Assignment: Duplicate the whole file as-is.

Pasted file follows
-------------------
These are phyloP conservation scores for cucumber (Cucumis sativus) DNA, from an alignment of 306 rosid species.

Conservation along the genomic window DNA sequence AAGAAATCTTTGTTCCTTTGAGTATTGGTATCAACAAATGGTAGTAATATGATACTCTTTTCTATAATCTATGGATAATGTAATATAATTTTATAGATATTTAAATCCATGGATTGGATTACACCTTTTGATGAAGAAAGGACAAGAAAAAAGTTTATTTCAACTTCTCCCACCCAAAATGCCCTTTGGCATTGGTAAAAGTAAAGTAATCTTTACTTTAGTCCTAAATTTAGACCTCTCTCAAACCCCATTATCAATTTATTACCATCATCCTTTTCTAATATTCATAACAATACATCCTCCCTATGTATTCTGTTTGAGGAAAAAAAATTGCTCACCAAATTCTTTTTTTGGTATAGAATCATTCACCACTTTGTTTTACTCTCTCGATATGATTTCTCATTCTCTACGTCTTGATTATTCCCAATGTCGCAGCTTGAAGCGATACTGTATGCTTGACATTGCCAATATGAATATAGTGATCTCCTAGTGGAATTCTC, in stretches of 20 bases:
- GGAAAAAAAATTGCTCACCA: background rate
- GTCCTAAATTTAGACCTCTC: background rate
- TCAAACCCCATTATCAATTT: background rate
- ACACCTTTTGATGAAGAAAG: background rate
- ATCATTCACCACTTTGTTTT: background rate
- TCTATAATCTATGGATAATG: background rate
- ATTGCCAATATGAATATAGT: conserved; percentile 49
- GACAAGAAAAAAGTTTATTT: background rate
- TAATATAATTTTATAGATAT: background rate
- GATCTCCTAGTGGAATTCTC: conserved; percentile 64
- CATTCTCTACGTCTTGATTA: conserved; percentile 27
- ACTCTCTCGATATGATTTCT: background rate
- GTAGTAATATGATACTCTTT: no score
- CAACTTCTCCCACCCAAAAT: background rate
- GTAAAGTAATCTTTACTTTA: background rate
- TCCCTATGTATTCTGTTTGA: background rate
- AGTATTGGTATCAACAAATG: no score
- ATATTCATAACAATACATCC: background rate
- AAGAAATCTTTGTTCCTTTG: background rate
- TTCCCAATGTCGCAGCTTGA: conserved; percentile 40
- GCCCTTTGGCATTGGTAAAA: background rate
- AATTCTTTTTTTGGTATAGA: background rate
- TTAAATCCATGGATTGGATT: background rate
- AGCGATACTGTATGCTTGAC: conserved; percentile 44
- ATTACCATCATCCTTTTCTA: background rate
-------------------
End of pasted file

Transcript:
These are phyloP conservation scores for cucumber (Cucumis sativus) DNA, from an alignment of 306 rosid species.

Conservation along the genomic window DNA sequence AAGAAATCTTTGTTCCTTTGAGTATTGGTATCAACAAATGGTAGTAATATGATACTCTTTTCTATAATCTATGGATAATGTAATATAATTTTATAGATATTTAAATCCATGGATTGGATTACACCTTTTGATGAAGAAAGGACAAGAAAAAAGTTTATTTCAACTTCTCCCACCCAAAATGCCCTTTGGCATTGGTAAAAGTAAAGTAATCTTTACTTTAGTCCTAAATTTAGACCTCTCTCAAACCCCATTATCAATTTATTACCATCATCCTTTTCTAATATTCATAACAATACATCCTCCCTATGTATTCTGTTTGAGGAAAAAAAATTGCTCACCAAATTCTTTTTTTGGTATAGAATCATTCACCACTTTGTTTTACTCTCTCGATATGATTTCTCATTCTCTACGTCTTGATTATTCCCAATGTCGCAGCTTGAAGCGATACTGTATGCTTGACATTGCCAATATGAATATAGTGATCTCCTAGTGGAATTCTC, in stretches of 20 bases:
- GGAAAAAAAATTGCTCACCA: background rate
- GTCCTAAATTTAGACCTCTC: background rate
- TCAAACCCCATTATCAATTT: background rate
- ACACCTTTTGATGAAGAAAG: background rate
- ATCATTCACCACTTTGTTTT: background rate
- TCTATAATCTATGGATAATG: background rate
- ATTGCCAATATGAATATAGT: conserved; percentile 49
- GACAAGAAAAAAGTTTATTT: background rate
- TAATATAATTTTATAGATAT: background rate
- GATCTCCTAGTGGAATTCTC: conserved; percentile 64
- CATTCTCTACGTCTTGATTA: conserved; percentile 27
- ACTCTCTCGATATGATTTCT: background rate
- GTAGTAATATGATACTCTTT: no score
- CAACTTCTCCCACCCAAAAT: background rate
- GTAAAGTAATCTTTACTTTA: background rate
- TCCCTATGTATTCTGTTTGA: background rate
- AGTATTGGTATCAACAAATG: no score
- ATATTCATAACAATACATCC: background rate
- AAGAAATCTTTGTTCCTTTG: background rate
- TTCCCAATGTCGCAGCTTGA: conserved; percentile 40
- GCCCTTTGGCATTGGTAAAA: background rate
- AATTCTTTTTTTGGTATAGA: background rate
- TTAAATCCATGGATTGGATT: background rate
- AGCGATACTGTATGCTTGAC: conserved; percentile 44
- ATTACCATCATCCTTTTCTA: background rate